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Re: [John_Lit] knowledge of Philo in fisrt century Palestine

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  • fmmccoy
    ... From: Jeffrey B. Gibson To: Sent: Saturday, January 17, 2004 3:47 PM Subject: Re:
    Message 1 of 28 , Jan 20, 2004
      ----- Original Message -----
      From: "Jeffrey B. Gibson" <jgibson000@...>
      To: <johannine_literature@yahoogroups.com>
      Sent: Saturday, January 17, 2004 3:47 PM
      Subject: Re: [John_Lit] knowledge of Philo in fisrt century Palestine


      > As is probably already clear, I think the fundamental premise from which
      Frank draws his conclusions (i.e., the premise that "most, if not all,
      well-educated Palestinian Jews would have read his works from the
      perspective of the various types of Palestinian Judaism rather than from the
      perspective of Greek-Hellenistic philosophy") is highly dubious. It is
      itself grounded in several questionable assumptions about
      (a) the nature of Palestinian Judaism (e.g. that it was not Hellenized),
      (b) what currents of thought a "well educated Palestinian Jew" would have
      been familiar with, and
      (c) what it was that would have been foremost in the minds of "well educated
      Palestinian Jews" when they read works that were steeped in Hellenistic

      My view has become slightly more nuanced since writing to Jeffrey Gibson

      In particular, I now grant that the urban elite in Palestine, the uppermost
      1-2% of the population (primarily consisting of the Herodians, the high
      priestly aristocracy, the landed gentry, and the highest Roman officials),
      had educations that would have made them familiar with most, if not all, of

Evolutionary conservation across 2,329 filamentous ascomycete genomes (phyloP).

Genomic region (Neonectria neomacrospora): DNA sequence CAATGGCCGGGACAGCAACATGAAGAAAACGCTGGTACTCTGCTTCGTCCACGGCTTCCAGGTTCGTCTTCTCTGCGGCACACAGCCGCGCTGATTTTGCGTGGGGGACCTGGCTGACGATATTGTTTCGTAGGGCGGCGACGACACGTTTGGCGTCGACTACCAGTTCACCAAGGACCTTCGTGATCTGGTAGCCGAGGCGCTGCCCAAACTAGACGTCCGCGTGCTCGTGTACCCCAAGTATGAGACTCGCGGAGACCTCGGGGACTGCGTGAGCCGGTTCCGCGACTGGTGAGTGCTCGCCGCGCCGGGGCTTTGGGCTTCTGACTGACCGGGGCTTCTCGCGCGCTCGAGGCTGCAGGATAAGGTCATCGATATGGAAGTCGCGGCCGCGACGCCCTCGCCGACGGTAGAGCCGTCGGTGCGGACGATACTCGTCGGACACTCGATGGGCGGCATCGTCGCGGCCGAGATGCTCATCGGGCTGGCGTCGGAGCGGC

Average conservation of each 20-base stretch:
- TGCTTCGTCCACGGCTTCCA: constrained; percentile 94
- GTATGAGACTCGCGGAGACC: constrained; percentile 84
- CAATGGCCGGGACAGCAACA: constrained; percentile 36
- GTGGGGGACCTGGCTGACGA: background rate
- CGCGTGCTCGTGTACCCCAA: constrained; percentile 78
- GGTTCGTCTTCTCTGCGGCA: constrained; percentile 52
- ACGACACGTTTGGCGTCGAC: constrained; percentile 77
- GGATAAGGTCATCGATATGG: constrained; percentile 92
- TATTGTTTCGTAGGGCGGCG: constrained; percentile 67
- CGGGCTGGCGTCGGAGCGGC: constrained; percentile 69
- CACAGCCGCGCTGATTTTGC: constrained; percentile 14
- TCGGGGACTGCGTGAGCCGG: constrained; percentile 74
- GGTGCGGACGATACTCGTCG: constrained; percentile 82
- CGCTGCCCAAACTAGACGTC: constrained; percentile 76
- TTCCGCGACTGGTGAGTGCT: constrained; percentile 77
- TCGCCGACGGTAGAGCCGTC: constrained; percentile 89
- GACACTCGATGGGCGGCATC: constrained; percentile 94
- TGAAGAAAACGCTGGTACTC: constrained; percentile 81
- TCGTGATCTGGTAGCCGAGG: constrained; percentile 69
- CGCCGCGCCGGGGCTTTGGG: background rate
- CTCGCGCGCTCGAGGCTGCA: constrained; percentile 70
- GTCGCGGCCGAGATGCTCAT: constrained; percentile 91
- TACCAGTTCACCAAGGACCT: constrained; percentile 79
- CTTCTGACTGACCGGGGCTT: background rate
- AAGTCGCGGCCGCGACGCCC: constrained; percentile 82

the various Greek/Hellenistic philosophies. Further, most, if not all, of
      those who belonged to the urban elite who were of Jewish descent probably
      practiced a form of Judaism that was neither apocalyptic not messianic. They
      were inclined to believe that Rome ruled because this was God's will and,
      furthermore, they were inclined to believe that their high status in society
      was due to their having God's favor.

      However, as respects the other tiers of Palestinian society, I still think
      that this was not the case. For example, let us take the next
      socio-economic class, the retainer class, which perhaps was 5% of the
      Palestinian population. Here, with the exception of Gentiles who belonged
      to this class, I think that educations would only rarely have included the
      reading of Greek/Hellenic philosophy works. Further, I think that most of
      the Jews in Palestine belonging to the retainer class would have practiced a
      form of Judaism that was apocalyptic and/or messianic.

      As respects the nature of Palestinian Judaism, there is no question but that
      it was Hellenized. This is quite a different matter, though, than saying
      that many Palestinian Jews read Plato. Outside of the 1-2% belonging to the